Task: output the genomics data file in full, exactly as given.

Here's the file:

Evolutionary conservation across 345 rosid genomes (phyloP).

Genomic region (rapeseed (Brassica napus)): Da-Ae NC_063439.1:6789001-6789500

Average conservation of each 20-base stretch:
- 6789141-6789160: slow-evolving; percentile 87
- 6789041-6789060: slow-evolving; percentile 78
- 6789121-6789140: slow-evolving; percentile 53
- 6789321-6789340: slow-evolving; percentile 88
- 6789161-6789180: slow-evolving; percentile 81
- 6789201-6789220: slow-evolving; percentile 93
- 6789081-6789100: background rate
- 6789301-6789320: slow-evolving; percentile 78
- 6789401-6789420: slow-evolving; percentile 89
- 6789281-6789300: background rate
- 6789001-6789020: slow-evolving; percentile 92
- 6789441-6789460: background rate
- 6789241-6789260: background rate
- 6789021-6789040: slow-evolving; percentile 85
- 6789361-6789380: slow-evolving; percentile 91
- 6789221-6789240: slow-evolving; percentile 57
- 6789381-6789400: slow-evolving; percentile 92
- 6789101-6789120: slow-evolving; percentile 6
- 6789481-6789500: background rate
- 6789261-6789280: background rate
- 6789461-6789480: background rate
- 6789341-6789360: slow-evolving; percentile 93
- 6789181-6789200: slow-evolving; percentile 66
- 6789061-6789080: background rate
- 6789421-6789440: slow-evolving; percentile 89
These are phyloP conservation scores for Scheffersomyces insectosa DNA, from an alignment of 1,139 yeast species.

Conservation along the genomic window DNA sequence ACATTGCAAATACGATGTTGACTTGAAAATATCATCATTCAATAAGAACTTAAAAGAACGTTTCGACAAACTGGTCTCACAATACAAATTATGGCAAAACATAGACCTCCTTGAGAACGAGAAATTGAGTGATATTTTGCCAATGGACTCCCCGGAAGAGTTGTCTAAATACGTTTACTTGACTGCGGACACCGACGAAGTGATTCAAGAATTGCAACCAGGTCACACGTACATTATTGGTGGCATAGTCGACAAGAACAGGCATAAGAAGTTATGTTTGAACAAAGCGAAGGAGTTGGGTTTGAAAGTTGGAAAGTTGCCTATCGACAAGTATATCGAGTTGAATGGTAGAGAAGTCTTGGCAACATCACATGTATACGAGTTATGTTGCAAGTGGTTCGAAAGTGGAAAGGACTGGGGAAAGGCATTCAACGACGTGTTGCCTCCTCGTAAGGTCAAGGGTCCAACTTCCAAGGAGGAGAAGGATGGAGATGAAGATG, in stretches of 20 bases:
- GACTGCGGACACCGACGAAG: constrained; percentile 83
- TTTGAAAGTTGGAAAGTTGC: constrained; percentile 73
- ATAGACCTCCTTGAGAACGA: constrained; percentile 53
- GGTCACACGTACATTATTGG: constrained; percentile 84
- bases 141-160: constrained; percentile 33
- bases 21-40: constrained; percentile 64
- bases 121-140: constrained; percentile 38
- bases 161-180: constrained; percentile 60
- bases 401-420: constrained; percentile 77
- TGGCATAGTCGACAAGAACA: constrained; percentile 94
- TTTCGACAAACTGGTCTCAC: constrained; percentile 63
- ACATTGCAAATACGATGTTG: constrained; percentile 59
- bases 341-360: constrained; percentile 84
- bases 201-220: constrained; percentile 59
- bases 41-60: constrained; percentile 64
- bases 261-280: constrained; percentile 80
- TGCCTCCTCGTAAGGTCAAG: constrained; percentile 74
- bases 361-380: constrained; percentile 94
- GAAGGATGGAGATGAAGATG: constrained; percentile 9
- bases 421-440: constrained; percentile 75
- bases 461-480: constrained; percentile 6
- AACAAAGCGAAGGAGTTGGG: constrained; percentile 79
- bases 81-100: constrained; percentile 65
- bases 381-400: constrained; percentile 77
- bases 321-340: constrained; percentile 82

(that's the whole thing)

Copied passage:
Evolutionary conservation across 345 rosid genomes (phyloP).

Genomic region (rapeseed (Brassica napus)): Da-Ae NC_063439.1:6789001-6789500

Average conservation of each 20-base stretch:
- 6789141-6789160: slow-evolving; percentile 87
- 6789041-6789060: slow-evolving; percentile 78
- 6789121-6789140: slow-evolving; percentile 53
- 6789321-6789340: slow-evolving; percentile 88
- 6789161-6789180: slow-evolving; percentile 81
- 6789201-6789220: slow-evolving; percentile 93
- 6789081-6789100: background rate
- 6789301-6789320: slow-evolving; percentile 78
- 6789401-6789420: slow-evolving; percentile 89
- 6789281-6789300: background rate
- 6789001-6789020: slow-evolving; percentile 92
- 6789441-6789460: background rate
- 6789241-6789260: background rate
- 6789021-6789040: slow-evolving; percentile 85
- 6789361-6789380: slow-evolving; percentile 91
- 6789221-6789240: slow-evolving; percentile 57
- 6789381-6789400: slow-evolving; percentile 92
- 6789101-6789120: slow-evolving; percentile 6
- 6789481-6789500: background rate
- 6789261-6789280: background rate
- 6789461-6789480: background rate
- 6789341-6789360: slow-evolving; percentile 93
- 6789181-6789200: slow-evolving; percentile 66
- 6789061-6789080: background rate
- 6789421-6789440: slow-evolving; percentile 89
These are phyloP conservation scores for Scheffersomyces insectosa DNA, from an alignment of 1,139 yeast species.

Conservation along the genomic window DNA sequence ACATTGCAAATACGATGTTGACTTGAAAATATCATCATTCAATAAGAACTTAAAAGAACGTTTCGACAAACTGGTCTCACAATACAAATTATGGCAAAACATAGACCTCCTTGAGAACGAGAAATTGAGTGATATTTTGCCAATGGACTCCCCGGAAGAGTTGTCTAAATACGTTTACTTGACTGCGGACACCGACGAAGTGATTCAAGAATTGCAACCAGGTCACACGTACATTATTGGTGGCATAGTCGACAAGAACAGGCATAAGAAGTTATGTTTGAACAAAGCGAAGGAGTTGGGTTTGAAAGTTGGAAAGTTGCCTATCGACAAGTATATCGAGTTGAATGGTAGAGAAGTCTTGGCAACATCACATGTATACGAGTTATGTTGCAAGTGGTTCGAAAGTGGAAAGGACTGGGGAAAGGCATTCAACGACGTGTTGCCTCCTCGTAAGGTCAAGGGTCCAACTTCCAAGGAGGAGAAGGATGGAGATGAAGATG, in stretches of 20 bases:
- GACTGCGGACACCGACGAAG: constrained; percentile 83
- TTTGAAAGTTGGAAAGTTGC: constrained; percentile 73
- ATAGACCTCCTTGAGAACGA: constrained; percentile 53
- GGTCACACGTACATTATTGG: constrained; percentile 84
- bases 141-160: constrained; percentile 33
- bases 21-40: constrained; percentile 64
- bases 121-140: constrained; percentile 38
- bases 161-180: constrained; percentile 60
- bases 401-420: constrained; percentile 77
- TGGCATAGTCGACAAGAACA: constrained; percentile 94
- TTTCGACAAACTGGTCTCAC: constrained; percentile 63
- ACATTGCAAATACGATGTTG: constrained; percentile 59
- bases 341-360: constrained; percentile 84
- bases 201-220: constrained; percentile 59
- bases 41-60: constrained; percentile 64
- bases 261-280: constrained; percentile 80
- TGCCTCCTCGTAAGGTCAAG: constrained; percentile 74
- bases 361-380: constrained; percentile 94
- GAAGGATGGAGATGAAGATG: constrained; percentile 9
- bases 421-440: constrained; percentile 75
- bases 461-480: constrained; percentile 6
- AACAAAGCGAAGGAGTTGGG: constrained; percentile 79
- bases 81-100: constrained; percentile 65
- bases 381-400: constrained; percentile 77
- bases 321-340: constrained; percentile 82